Lights, Camera, DisasterMax Payne (2008)

Not a fan of Mark Wahlberg to begin with, I was uncertain of this movie and how it would pan out. Poor Mark - it looks like his run of failed leading man movies did not end with this miserable sod of a movie.

I loved the games, they were wonderfully noir and dry and bloody. The movie was as much fun as watching a slug inch its way across your lounge. Actually that may be more fun - you could put obstacles in his way and have races. Max Payne is, well, payneful (sorry).

Lights, Camera, DisasterAlone in the Dark (2005)

Once again we have the ham-handed hack Uwe Boll’s attempt at directing a video game to movie and failing. While clearly the people who have budgets love Uwe, he went on to direct Far Cry; most gamers don’t. The Alone in the Dark series was wonderful - dark and icky and deliciously tense.

But the movie sits right up there with AvP and Doom as a tragic cinema victim. Rotten Tomatoes has the average score at one percent. One percent. That’s got to be a record, surely?

Lights, Camera, DisasterLara Croft: Tomb Raider (2001)

You can’t possibly believe that I’d leave this one out? It does sit up there as one of the best video game movies ever made and it does have Angelina Jolie in it but it is utterly devoid of a plot. What you’re really watching, if you replaced her lithe form with a hand puppet, is really just a character in various states of undress kicking butt, often for no particular reason other than to fulfil some basic male fantasies.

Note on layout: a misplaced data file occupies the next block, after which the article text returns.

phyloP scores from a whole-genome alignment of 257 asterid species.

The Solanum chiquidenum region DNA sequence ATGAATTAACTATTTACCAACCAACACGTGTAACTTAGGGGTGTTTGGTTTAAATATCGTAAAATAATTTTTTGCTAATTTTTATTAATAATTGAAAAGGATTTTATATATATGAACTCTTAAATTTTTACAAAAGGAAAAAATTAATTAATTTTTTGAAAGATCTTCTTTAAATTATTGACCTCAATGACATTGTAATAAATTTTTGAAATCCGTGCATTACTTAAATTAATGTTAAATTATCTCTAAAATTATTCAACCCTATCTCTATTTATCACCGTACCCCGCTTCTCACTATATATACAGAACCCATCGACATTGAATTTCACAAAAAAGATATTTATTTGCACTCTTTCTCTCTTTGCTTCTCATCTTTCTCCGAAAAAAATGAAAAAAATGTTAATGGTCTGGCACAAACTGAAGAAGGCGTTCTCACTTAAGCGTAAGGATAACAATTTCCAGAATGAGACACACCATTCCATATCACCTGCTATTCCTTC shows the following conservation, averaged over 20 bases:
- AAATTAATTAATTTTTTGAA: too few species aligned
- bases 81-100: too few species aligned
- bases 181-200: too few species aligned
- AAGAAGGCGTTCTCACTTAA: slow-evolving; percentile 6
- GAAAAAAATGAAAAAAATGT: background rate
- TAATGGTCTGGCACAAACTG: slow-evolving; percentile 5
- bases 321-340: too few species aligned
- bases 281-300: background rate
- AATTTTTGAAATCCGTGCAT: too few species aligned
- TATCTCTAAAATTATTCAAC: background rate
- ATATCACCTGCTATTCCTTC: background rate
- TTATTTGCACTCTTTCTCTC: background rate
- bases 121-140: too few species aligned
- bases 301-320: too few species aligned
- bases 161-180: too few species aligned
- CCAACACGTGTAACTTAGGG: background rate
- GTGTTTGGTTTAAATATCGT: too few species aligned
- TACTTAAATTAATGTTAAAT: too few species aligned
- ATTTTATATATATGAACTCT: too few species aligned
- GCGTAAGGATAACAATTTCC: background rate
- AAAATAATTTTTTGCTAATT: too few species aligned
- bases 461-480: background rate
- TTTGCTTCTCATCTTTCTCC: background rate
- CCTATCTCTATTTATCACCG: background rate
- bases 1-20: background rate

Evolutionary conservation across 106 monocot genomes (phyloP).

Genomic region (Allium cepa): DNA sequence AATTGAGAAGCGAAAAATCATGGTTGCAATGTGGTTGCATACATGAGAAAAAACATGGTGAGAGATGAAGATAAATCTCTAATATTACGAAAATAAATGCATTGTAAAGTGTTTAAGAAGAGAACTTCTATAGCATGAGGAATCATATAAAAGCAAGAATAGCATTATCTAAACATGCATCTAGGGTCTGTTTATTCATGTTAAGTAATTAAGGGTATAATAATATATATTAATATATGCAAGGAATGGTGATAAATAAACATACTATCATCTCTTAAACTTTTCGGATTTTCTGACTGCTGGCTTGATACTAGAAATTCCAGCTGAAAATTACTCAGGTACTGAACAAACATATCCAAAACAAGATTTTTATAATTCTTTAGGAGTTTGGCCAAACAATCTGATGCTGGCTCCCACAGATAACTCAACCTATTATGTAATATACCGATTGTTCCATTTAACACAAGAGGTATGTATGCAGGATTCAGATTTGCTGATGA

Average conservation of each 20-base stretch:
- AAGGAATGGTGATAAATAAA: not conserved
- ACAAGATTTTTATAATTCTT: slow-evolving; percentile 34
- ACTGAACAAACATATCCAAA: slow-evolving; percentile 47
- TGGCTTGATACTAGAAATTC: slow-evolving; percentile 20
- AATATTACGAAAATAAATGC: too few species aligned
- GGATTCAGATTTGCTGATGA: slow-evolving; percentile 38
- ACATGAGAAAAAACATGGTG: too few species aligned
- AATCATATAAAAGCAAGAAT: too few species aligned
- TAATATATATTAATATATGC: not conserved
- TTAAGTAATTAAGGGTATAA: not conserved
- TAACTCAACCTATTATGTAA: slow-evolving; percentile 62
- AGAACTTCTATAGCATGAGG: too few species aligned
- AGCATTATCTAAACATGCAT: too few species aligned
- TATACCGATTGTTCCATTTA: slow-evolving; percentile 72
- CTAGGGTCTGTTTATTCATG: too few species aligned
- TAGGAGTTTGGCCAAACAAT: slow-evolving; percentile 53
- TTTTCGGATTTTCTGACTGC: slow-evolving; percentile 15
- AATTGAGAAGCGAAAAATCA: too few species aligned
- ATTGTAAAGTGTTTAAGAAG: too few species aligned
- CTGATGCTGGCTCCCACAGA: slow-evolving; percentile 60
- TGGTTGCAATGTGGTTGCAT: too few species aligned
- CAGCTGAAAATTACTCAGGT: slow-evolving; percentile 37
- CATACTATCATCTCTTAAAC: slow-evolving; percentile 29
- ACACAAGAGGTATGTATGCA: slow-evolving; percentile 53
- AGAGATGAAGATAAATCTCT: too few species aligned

She had to save the world and blah blah blah but you are so busy staring at her chest you are never quite sure why she has to do it and what the problem is. They had the chance to make her into a powerful character with depth but instead made her into a talking doll. Yuck.

And you?

What are your thoughts on the worst ever game- to-movie conversions?

Add a comment8 comments
Jacko  Oct. 21, 2009 at 13:44

I quite enjoyed Max Payne as I loved the games so much. The Valkyr scenes were very well done, but I guess the rest of the movie was a bit slow.

Gunn  Oct. 21, 2009 at 14:10

There are so many to choose from!

I liked Mortal Kombat, but didn't like Super Mario Bros!

I've yet to see the latest Street Fighter movie but the first was poor (I just remember Kylie being in it!?)

Not sure if Final Fantasy The Sprits Within counts but it was technically impressive but confusing!

Lee  Oct. 21, 2009 at 14:28

I think both the AvP films are sub-par, but the 2nd is 100x better than the first. Which can only be described as a disaster.

Late  Oct. 21, 2009 at 15:42

Halo next?...

Rubisco  Oct. 21, 2009 at 15:46

You forgot the mess they made of Broken Sword when they filmed it as the Da Vinci Code!

donttouchthehair  Oct. 21, 2009 at 16:21

"A movie is where you sit down in a chair and stare at a big screen and do… nothing.A video game is where you sit down in a chair and stare at a big screen and do… everything."

"There are definitely limitations in cinema so corners have to be cut for obvious reasons"

Seriously? Surely one of the key problems is that the "everything" in film differs to video games, so when people expect "nothing" to happen in front of a film, then you start to get poorly adapted cross-overs that fail to appreciate that for all of the "limitations", there are also many positives!

Video games based on TV shows are a bit pap too (Buffy, Sopranos, Lost, ER, etc)

But Aladdin on the Megadrive was ace!

donttouchthehair  Oct. 21, 2009 at 16:23

"Video games based on TV shows are a bit pap too (Buffy, Sopranos, Lost, ER, etc)

But Aladdin on the Megadrive was ace!"

Which I've just realised is getting it completely the wrong way around to your argument!

Jonsend  Oct. 21, 2009 at 16:35

Silent Hill was alright.... well.. sort of...